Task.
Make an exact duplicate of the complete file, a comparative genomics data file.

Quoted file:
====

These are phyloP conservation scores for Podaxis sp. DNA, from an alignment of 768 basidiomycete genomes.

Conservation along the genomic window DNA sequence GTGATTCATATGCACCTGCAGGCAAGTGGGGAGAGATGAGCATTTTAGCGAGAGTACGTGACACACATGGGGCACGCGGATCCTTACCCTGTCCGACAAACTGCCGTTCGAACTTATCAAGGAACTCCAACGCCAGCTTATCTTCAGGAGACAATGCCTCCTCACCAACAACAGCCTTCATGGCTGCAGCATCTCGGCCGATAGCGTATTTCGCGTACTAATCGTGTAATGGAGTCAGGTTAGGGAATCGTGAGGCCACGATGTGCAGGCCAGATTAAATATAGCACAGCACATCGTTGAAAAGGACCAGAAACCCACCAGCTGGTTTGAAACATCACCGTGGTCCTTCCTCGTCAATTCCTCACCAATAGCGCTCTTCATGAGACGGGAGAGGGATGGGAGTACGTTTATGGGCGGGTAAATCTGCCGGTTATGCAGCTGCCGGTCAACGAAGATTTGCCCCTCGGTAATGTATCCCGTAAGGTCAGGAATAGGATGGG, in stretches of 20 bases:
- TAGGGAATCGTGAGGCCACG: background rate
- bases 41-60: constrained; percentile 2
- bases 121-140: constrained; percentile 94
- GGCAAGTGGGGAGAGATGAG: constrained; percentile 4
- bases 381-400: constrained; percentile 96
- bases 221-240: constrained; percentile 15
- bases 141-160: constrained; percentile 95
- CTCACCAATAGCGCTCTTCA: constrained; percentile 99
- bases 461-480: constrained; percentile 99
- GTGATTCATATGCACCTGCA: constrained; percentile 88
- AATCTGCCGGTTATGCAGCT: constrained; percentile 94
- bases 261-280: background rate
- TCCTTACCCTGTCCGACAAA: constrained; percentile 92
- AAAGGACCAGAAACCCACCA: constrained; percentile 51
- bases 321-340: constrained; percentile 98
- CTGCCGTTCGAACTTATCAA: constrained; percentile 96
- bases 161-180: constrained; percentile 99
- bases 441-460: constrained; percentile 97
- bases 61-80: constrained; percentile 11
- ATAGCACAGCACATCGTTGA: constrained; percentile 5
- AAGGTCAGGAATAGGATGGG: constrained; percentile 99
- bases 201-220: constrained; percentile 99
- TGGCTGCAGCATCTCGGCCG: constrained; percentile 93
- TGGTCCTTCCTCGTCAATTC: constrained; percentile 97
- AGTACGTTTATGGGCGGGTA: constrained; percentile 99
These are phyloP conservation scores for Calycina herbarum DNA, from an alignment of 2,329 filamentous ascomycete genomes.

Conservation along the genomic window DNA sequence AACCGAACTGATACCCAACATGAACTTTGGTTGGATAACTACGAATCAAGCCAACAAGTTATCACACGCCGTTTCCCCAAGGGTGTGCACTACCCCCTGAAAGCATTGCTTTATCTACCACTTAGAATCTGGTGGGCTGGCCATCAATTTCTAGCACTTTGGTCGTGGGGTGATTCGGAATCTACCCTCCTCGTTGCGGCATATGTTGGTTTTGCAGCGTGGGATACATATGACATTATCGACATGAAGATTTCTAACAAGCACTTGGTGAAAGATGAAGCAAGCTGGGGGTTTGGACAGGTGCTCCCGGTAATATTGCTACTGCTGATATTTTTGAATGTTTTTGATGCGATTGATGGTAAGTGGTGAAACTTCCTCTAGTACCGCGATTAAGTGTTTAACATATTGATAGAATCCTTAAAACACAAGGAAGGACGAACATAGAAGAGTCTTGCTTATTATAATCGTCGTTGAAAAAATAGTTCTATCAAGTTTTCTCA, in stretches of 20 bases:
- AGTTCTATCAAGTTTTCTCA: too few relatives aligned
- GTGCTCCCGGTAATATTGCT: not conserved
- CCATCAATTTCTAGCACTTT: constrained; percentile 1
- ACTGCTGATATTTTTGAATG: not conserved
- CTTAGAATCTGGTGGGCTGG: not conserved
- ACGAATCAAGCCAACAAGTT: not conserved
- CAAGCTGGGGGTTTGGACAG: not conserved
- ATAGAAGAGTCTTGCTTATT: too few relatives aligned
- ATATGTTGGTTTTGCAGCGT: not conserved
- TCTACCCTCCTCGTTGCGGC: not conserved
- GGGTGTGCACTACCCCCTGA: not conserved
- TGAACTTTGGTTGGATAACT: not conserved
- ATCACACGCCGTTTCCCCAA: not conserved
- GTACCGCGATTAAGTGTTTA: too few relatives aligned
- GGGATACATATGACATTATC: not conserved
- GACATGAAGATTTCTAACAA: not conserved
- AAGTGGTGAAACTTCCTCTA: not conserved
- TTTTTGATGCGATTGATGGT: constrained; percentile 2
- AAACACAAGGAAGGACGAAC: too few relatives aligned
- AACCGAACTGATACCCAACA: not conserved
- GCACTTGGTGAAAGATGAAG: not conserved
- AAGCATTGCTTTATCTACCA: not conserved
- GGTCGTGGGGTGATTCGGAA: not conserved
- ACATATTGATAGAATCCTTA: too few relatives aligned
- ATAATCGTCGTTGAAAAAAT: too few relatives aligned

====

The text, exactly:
These are phyloP conservation scores for Podaxis sp. DNA, from an alignment of 768 basidiomycete genomes.

Conservation along the genomic window DNA sequence GTGATTCATATGCACCTGCAGGCAAGTGGGGAGAGATGAGCATTTTAGCGAGAGTACGTGACACACATGGGGCACGCGGATCCTTACCCTGTCCGACAAACTGCCGTTCGAACTTATCAAGGAACTCCAACGCCAGCTTATCTTCAGGAGACAATGCCTCCTCACCAACAACAGCCTTCATGGCTGCAGCATCTCGGCCGATAGCGTATTTCGCGTACTAATCGTGTAATGGAGTCAGGTTAGGGAATCGTGAGGCCACGATGTGCAGGCCAGATTAAATATAGCACAGCACATCGTTGAAAAGGACCAGAAACCCACCAGCTGGTTTGAAACATCACCGTGGTCCTTCCTCGTCAATTCCTCACCAATAGCGCTCTTCATGAGACGGGAGAGGGATGGGAGTACGTTTATGGGCGGGTAAATCTGCCGGTTATGCAGCTGCCGGTCAACGAAGATTTGCCCCTCGGTAATGTATCCCGTAAGGTCAGGAATAGGATGGG, in stretches of 20 bases:
- TAGGGAATCGTGAGGCCACG: background rate
- bases 41-60: constrained; percentile 2
- bases 121-140: constrained; percentile 94
- GGCAAGTGGGGAGAGATGAG: constrained; percentile 4
- bases 381-400: constrained; percentile 96
- bases 221-240: constrained; percentile 15
- bases 141-160: constrained; percentile 95
- CTCACCAATAGCGCTCTTCA: constrained; percentile 99
- bases 461-480: constrained; percentile 99
- GTGATTCATATGCACCTGCA: constrained; percentile 88
- AATCTGCCGGTTATGCAGCT: constrained; percentile 94
- bases 261-280: background rate
- TCCTTACCCTGTCCGACAAA: constrained; percentile 92
- AAAGGACCAGAAACCCACCA: constrained; percentile 51
- bases 321-340: constrained; percentile 98
- CTGCCGTTCGAACTTATCAA: constrained; percentile 96
- bases 161-180: constrained; percentile 99
- bases 441-460: constrained; percentile 97
- bases 61-80: constrained; percentile 11
- ATAGCACAGCACATCGTTGA: constrained; percentile 5
- AAGGTCAGGAATAGGATGGG: constrained; percentile 99
- bases 201-220: constrained; percentile 99
- TGGCTGCAGCATCTCGGCCG: constrained; percentile 93
- TGGTCCTTCCTCGTCAATTC: constrained; percentile 97
- AGTACGTTTATGGGCGGGTA: constrained; percentile 99
These are phyloP conservation scores for Calycina herbarum DNA, from an alignment of 2,329 filamentous ascomycete genomes.

Conservation along the genomic window DNA sequence AACCGAACTGATACCCAACATGAACTTTGGTTGGATAACTACGAATCAAGCCAACAAGTTATCACACGCCGTTTCCCCAAGGGTGTGCACTACCCCCTGAAAGCATTGCTTTATCTACCACTTAGAATCTGGTGGGCTGGCCATCAATTTCTAGCACTTTGGTCGTGGGGTGATTCGGAATCTACCCTCCTCGTTGCGGCATATGTTGGTTTTGCAGCGTGGGATACATATGACATTATCGACATGAAGATTTCTAACAAGCACTTGGTGAAAGATGAAGCAAGCTGGGGGTTTGGACAGGTGCTCCCGGTAATATTGCTACTGCTGATATTTTTGAATGTTTTTGATGCGATTGATGGTAAGTGGTGAAACTTCCTCTAGTACCGCGATTAAGTGTTTAACATATTGATAGAATCCTTAAAACACAAGGAAGGACGAACATAGAAGAGTCTTGCTTATTATAATCGTCGTTGAAAAAATAGTTCTATCAAGTTTTCTCA, in stretches of 20 bases:
- AGTTCTATCAAGTTTTCTCA: too few relatives aligned
- GTGCTCCCGGTAATATTGCT: not conserved
- CCATCAATTTCTAGCACTTT: constrained; percentile 1
- ACTGCTGATATTTTTGAATG: not conserved
- CTTAGAATCTGGTGGGCTGG: not conserved
- ACGAATCAAGCCAACAAGTT: not conserved
- CAAGCTGGGGGTTTGGACAG: not conserved
- ATAGAAGAGTCTTGCTTATT: too few relatives aligned
- ATATGTTGGTTTTGCAGCGT: not conserved
- TCTACCCTCCTCGTTGCGGC: not conserved
- GGGTGTGCACTACCCCCTGA: not conserved
- TGAACTTTGGTTGGATAACT: not conserved
- ATCACACGCCGTTTCCCCAA: not conserved
- GTACCGCGATTAAGTGTTTA: too few relatives aligned
- GGGATACATATGACATTATC: not conserved
- GACATGAAGATTTCTAACAA: not conserved
- AAGTGGTGAAACTTCCTCTA: not conserved
- TTTTTGATGCGATTGATGGT: constrained; percentile 2
- AAACACAAGGAAGGACGAAC: too few relatives aligned
- AACCGAACTGATACCCAACA: not conserved
- GCACTTGGTGAAAGATGAAG: not conserved
- AAGCATTGCTTTATCTACCA: not conserved
- GGTCGTGGGGTGATTCGGAA: not conserved
- ACATATTGATAGAATCCTTA: too few relatives aligned
- ATAATCGTCGTTGAAAAAAT: too few relatives aligned